Our trailer was rather small and old but in good shape. It was a homemade trailer and it was rather typical for its time; removable steel ramps, dual axles, but it had no brakes. Our Lada 2107 24 Hours of Lemons racer is rather light, too, probably under 2200 pounds. Our best guesstimate is that the combination of car and trailer was just under 5000 pounds. With a 12,037 pound towing capacity this was clearly an overkill of a tow rig for our purposes and it made the whole trip rather uneventful, which is a really good thing. I didn’t even need to use my tow mode, I gotta say it was a good day.

Our trailer was easy work for Titan XD. At no point, around town or on the road, did it feel at all stressed. We stayed in the right lane and typically around the 65 mph speed limit for safety reasons. The few times we had to accelerate to pass, it did so easily and smoothly, even while going uphill. Looking far down the road we avoided any emergency breaking but the brakes seemed unfazed by the extra load. I don’t have the exact figure but it averaged around 14 mpg when towing and about 18-19 mpg driving empty, with a lot of city driving.

The Titan XD has few helpful towing aids. The key has a function which illuminates all lights and blinkers, allowing trailer light check to be a one person operation. The XD has an integrated gooseneck hitch in the bed, in addition to the class-4 receiver hitch. There is a built-in brake controller which I did not use and electronic trailer sway control which did not activate itself during our stint. One thing we could have used, and I’m not sure if any trucks have it, was a light near the hitch itself.

As mentioned before, the Titan XD is almost a niche product. Comparing it to other similarly equipped pickups, all quad-cab, 4×4, V8, short bed models, it fits perfectly between the half-ton and the three-quarter-ton trucks. Please keep in mind that there are millions of pickup configurations available and variations do exist. In the end, these are the manufacturer provided maximum limits. If you approach these limits in real life, you should consider getting a bigger truck.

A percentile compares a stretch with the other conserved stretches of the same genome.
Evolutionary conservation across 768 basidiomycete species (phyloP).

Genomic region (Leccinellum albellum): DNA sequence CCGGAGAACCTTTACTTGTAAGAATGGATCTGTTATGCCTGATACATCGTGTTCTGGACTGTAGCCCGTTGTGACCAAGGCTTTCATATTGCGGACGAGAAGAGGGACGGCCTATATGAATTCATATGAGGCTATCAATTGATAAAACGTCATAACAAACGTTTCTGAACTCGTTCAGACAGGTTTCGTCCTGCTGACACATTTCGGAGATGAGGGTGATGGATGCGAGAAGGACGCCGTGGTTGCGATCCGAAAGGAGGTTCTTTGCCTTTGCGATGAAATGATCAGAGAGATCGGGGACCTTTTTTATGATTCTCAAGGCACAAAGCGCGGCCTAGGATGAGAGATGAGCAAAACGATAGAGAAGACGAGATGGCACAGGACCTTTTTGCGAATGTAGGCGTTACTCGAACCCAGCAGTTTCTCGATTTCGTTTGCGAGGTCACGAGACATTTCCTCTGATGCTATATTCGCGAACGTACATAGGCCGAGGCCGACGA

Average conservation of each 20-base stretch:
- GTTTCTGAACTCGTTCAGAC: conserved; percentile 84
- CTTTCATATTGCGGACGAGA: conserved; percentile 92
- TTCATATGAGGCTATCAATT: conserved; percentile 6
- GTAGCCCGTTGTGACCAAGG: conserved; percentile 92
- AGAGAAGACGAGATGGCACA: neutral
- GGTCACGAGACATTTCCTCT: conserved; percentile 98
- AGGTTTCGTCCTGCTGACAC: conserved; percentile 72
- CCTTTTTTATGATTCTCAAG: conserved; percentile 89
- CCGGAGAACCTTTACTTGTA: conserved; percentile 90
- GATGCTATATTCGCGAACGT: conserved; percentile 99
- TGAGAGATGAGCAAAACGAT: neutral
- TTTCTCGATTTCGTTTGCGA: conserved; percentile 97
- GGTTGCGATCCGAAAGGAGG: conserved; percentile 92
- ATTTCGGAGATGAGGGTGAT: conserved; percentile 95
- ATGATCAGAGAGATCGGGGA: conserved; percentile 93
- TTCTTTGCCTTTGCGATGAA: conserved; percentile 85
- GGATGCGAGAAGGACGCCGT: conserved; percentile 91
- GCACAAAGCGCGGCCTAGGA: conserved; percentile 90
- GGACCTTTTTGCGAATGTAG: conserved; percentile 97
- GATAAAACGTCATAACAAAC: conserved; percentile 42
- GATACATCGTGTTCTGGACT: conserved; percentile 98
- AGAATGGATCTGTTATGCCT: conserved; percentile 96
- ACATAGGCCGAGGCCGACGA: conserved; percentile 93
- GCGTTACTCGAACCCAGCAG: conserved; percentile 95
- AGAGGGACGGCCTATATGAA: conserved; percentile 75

Truck Payload Max Towing
Chevy Silverado 1500 1760 lbs. 10,800 lbs.
Ford F-150 N/A  10,800 lbs.
RAM 1500 1720 lbs. 10,200 lbs.
Nissan Titan 1610 lbs. 9,230 lbs.
Toyota Tundra 1560 lbs. 9,800 lbs.
Nissan Titan XD 1840 lbs. 12,037 lbs.
Chevy Silverado 2500HD 2942 lbs. 13,000 lbs.
Ford F-250 3450 lbs. 15,000 lbs.
RAM 2500 2740 lbs. 17,550 lbs.

For the purpose of towing my little racer, I could have used a variety of vehicles, including many bigger cross-over utility vehicles. The Titan XD didn’t even break a sweat doing that task. Where it would have made a difference is in towing of an enclosed trailer, with a heavier racer, loaded up with tools, gas cans, spare parts, jacks, wheels, and other essentials of a racing weekend. We typically use my teammate’s Ford F-250 for that exact reason but I am confident that the Titan XD would fulfill those needs without an issue.

Complaints, I have a few. The headlights are really weak despite being of the LED variety. The auxiliary gauges don’t show exact values, just mix and max with a gray area in between. The big side mirrors are split into two, a small convex bottom glass and a bigger, flatter, top glass. Perhaps I’m just not used to mirrors like that but I had a hard time adjusting them properly. The center console could use some improvement, too, such as sliders for the cup-holders and a few more divisions. 

What makes the Titan XD interesting really is its size and that engine. There are many truck owners who approach the limits of their half-tons. Yet, because they truly approach those limits only a handful of times per year, it is difficult for them to justify a purchase of pricier, bigger, and sometimes less comfortable, ¾-ton truck. For those people, the Titan XD may just be the thing and that sweet Cummins diesel engine is the icing on the cake.